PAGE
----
24,000 cars impounded in 2009 at California DUI checkpoints but only 3,200 of those behind the wheel were charged with DUI. Sound disproportionate? It was.
And it remains that way. Last week in Poway only 1 out of 1200 vehicles were arrested for DUI.
The latest in DUI attorney news features California Senate voting yesterday to restrict cities' ability to impound cars driven by people caught at California DUI checkpoints without driver's licenses.
As a direct response to the city of Bell, which confiscated vehicles from unlicensed motorists — many of them illegal immigrants — they wrongfully charged high impound fees or sell them in order to fill city coffers, lawyers hear.
Now towns seize cars for thirty days, with expensive impound fees accruing each day.
When unclaimed, cars are auctioned off, when fines and fees exceed the car's value.
In the future, if this bill goes through, if a sober driver is caught at a California DUI checkpoint without a valid license, officers must release the car to a qualified driver representing the registered owner, happy attorneys are told.
If a licensed driver isn't immediately available, the car can be released to one later by the impound yard.
But some Republican lawmakers said that public safety would be jeopardized by AB 353, which was previously approved by the Assembly but must go back to that chamber for action on amendments. The bill would then go to Gov. Jerry Brown, who has yet to take a position on it.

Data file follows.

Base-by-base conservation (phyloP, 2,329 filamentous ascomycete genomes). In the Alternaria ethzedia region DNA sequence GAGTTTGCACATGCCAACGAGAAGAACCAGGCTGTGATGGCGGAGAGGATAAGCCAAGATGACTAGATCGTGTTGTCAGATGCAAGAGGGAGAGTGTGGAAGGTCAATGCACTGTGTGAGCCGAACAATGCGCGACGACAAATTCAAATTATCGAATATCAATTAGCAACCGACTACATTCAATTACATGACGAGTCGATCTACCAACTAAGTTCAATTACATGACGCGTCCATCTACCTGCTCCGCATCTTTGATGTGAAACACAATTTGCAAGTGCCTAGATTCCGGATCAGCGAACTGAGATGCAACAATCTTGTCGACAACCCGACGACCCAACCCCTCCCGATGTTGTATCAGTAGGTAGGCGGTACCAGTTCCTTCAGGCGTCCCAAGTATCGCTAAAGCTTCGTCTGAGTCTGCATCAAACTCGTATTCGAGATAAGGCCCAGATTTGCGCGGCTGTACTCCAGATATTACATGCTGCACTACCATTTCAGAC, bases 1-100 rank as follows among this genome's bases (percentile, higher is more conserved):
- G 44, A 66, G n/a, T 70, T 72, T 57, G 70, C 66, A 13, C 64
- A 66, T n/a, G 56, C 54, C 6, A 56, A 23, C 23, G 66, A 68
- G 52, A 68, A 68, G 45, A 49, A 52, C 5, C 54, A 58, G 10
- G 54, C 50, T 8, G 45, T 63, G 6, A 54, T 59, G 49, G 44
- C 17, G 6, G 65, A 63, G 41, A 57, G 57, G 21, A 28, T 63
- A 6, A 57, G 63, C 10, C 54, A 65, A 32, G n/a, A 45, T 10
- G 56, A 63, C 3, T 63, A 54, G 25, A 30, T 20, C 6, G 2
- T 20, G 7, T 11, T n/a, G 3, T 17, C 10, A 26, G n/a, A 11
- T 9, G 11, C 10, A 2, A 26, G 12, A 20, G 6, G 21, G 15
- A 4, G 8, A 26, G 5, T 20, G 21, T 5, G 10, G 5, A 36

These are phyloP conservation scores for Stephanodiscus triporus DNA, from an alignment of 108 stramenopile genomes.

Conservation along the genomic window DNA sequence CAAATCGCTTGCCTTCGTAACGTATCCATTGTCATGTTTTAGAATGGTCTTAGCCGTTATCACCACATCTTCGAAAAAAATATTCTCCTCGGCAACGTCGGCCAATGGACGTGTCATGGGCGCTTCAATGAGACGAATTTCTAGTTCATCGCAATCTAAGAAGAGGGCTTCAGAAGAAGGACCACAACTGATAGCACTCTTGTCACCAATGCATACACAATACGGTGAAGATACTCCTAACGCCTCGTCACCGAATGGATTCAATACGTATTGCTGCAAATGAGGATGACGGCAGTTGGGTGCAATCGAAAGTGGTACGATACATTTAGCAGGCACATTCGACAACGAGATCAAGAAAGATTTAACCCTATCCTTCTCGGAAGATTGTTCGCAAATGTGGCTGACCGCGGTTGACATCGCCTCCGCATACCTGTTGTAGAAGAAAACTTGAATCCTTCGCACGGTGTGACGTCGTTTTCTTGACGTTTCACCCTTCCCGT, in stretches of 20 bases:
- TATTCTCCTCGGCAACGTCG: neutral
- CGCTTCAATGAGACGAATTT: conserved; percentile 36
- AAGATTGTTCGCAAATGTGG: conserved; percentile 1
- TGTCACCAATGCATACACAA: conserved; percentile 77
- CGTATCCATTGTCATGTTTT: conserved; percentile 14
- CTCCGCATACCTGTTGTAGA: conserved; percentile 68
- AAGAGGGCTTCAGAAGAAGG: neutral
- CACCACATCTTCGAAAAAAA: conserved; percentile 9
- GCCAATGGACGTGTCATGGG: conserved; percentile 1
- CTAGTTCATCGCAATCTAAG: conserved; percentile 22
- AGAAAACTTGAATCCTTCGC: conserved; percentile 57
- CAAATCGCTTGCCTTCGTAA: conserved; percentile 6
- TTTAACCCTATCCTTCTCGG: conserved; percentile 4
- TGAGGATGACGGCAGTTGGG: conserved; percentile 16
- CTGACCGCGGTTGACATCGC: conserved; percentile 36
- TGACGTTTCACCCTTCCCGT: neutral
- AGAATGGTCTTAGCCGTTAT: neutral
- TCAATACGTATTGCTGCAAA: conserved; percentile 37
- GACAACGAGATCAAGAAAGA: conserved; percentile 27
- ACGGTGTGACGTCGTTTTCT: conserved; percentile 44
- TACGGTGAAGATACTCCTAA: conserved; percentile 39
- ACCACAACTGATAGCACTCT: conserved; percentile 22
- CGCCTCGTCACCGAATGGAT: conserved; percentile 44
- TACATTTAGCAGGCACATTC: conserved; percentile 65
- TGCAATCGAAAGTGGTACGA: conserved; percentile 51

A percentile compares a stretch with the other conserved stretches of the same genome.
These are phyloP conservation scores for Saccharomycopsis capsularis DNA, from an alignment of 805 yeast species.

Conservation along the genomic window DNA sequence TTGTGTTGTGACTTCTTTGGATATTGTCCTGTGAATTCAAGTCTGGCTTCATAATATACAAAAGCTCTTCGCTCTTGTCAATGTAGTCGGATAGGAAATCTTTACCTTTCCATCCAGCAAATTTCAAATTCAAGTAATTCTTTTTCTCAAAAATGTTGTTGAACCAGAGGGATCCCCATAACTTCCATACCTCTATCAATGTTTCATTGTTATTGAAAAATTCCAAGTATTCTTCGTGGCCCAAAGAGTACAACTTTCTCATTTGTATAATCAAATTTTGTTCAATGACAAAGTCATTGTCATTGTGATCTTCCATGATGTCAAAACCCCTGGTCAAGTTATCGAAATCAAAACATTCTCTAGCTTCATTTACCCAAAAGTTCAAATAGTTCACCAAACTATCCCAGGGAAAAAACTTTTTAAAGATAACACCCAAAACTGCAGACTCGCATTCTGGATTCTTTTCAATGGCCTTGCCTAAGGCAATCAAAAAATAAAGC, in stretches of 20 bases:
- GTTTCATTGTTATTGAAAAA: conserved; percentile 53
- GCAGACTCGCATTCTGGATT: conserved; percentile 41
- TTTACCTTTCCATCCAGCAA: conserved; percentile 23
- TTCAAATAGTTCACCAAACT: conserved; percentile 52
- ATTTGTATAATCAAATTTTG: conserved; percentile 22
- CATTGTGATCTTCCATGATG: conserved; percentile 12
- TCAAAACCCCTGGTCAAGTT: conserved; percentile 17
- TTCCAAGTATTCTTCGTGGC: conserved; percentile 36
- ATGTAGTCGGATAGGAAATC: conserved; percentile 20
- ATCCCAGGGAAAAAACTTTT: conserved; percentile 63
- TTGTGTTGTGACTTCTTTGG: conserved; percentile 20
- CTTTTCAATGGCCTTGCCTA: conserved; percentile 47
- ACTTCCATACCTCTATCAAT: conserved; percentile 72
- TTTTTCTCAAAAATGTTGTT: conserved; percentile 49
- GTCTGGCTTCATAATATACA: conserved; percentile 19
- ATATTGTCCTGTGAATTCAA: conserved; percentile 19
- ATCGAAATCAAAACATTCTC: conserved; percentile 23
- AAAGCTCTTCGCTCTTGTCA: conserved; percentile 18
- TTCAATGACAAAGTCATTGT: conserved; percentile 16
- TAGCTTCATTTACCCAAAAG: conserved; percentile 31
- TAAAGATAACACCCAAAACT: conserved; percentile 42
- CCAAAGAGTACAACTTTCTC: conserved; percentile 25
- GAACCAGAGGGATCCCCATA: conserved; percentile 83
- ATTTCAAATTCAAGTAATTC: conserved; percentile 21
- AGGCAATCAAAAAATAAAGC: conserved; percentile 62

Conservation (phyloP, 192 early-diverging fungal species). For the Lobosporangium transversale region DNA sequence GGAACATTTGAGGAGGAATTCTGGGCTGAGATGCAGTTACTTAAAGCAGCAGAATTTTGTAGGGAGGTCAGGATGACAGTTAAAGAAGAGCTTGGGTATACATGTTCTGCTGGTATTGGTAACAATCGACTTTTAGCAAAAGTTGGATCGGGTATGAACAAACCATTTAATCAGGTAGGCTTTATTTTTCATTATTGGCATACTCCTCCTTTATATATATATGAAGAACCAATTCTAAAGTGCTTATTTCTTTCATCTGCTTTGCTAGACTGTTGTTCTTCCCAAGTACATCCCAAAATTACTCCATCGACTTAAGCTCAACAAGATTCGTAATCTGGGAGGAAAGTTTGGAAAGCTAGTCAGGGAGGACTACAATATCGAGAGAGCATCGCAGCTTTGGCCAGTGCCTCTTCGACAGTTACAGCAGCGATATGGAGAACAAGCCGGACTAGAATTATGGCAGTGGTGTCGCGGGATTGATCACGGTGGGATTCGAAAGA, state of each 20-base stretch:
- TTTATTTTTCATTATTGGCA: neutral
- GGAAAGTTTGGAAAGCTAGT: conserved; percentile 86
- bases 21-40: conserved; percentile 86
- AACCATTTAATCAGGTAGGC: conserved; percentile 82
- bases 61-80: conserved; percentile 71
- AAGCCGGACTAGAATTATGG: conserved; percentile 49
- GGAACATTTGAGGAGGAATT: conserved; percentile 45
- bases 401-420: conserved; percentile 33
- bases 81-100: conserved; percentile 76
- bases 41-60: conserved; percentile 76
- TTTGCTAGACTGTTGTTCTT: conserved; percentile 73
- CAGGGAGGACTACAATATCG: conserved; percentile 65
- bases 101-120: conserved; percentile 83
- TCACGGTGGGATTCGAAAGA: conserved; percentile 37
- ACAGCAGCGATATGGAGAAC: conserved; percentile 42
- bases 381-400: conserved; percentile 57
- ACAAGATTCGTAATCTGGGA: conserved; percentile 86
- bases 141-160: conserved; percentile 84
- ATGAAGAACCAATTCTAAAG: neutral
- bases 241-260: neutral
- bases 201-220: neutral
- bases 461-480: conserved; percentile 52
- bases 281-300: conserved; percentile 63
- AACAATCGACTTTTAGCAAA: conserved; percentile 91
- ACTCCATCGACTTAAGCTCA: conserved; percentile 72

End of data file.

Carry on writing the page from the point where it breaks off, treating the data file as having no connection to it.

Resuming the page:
"If we lower this standard, what we are doing is encouraging more people without driver's licenses to be on the roads," said state Sen. Joel Anderson (R-San Diego). "There is a reason they don't have a driver's license. It's not because they are a good driver."
Anti-immigration activists also warned that the legislation would remove one deterrent to illegal immigrants driving without a license.
"It seems if there is a law that inconveniences illegal aliens, they [legislators] are willing to change it," said Ira Mehlman, a spokesman with the Federation for American Immigration Reform.
Bell police officers impounded hundreds of cars because the drivers were unlicensed. But according to the bill's sponsor, Assemblyman Gil Cedillo (D-Los Angeles), and other lawmakers, the practice is not isolated to the troubled Los Angeles suburb.
"What is really going on here is, some local governments, including the city of Bell, are using this impoundment to make money," said Senate President Pro Tem Darrell Steinberg (D-Sacramento) "Folks on the other side of the aisle who rightfully sometimes rail against government running amok and hurting people with its police powers ought to recognize this for what it is — an abuse."
Republican senators even joined to pass the bill, which Democrats said was tailored to respond to DUI dragnets that are "purely predatory."
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